After a controversial ban on political discussions earlier this week, Basecamp employees are heading for the exits. The company employs around 60 people, and around a third of the company appears to have accepted buyouts for sale, many citing new company policies.
On Monday, Jason Fried, CEO of Basecamp, announced in a blog post that employees are no longer allowed to openly share their “social and political discussions” at work. “Any discussion from a distance related to Politics, the legal profession, or society in general are quickly turning away from pleasant, ”Fried wrote. “You shouldn’t have to wonder if if you stay away from it is complicity, or if you get involved, you are a target.”
The departures from Basecamp are substantial. According to Twitter Posts, Basecamps design directors, marketing directors, and account managers will all be leaving. The company’s iOS team also appears to have fired en masse, and many departing employees have been with the company for years.
“Due to the recent changes at Basecamp, today is my last day at the company,” read a post from Sam Stephenson’s account. “I joined as a junior programmer over 15 years ago and have been involved in almost every product launch since 2006.”
Requests for comments sent to Downey, Didorosi and Stephenson’s accounts were not answered immediately on Friday.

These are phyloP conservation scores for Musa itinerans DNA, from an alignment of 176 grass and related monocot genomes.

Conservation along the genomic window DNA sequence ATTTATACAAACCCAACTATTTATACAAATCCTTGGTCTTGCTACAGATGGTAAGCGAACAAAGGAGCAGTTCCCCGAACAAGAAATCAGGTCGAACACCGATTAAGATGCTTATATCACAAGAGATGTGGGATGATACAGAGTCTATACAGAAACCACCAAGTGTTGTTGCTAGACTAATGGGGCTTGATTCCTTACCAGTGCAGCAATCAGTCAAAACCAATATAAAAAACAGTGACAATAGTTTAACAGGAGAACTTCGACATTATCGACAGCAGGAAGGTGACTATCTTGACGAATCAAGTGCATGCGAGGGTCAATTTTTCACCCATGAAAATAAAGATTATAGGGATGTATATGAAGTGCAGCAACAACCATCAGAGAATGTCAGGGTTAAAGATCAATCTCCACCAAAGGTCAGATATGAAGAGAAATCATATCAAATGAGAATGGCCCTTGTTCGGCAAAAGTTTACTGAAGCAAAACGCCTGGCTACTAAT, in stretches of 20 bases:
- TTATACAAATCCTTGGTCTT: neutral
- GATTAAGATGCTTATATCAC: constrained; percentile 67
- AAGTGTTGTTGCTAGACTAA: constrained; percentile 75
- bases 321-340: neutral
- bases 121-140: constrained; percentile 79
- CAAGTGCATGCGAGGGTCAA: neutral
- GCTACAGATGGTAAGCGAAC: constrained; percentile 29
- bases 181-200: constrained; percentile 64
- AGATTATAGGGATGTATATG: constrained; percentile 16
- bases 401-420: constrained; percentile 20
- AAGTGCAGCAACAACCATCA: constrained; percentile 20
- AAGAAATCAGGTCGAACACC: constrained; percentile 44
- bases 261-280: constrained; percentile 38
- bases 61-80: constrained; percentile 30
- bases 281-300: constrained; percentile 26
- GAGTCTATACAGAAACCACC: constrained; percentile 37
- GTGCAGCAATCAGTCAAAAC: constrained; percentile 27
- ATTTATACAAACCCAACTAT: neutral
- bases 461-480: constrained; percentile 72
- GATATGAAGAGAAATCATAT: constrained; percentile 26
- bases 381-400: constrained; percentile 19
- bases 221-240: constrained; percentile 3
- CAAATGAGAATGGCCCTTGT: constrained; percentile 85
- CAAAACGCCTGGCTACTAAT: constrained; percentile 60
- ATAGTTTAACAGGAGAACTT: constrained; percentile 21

Journalist Casey Newton said in a tweet on Friday afternoon that “around a third of Basecamp employees accepted buy-outs today after a controversial all-hands meeting” and that “more are coming”.
David Heinemeier Hansson, co-founder of Basecamp, had announced that the company would offer severance packages to employees who were not on board with the new policy changes, according to The Verge. A large portion of Basecamp’s 57 employees ultimately accepted these acquisitions, The Verge added.
The heated political and social environment in the United States in recent years has created problems for more than one technology company. In 2020, Coinbase is said to have sparked an outcry from Silicon Valley executives, such as: Twitter CEO Jack Dorsey announced not to debate politics at work. And in the same year Facebook fired an employee after publicly tweeting another worker about his political inaction.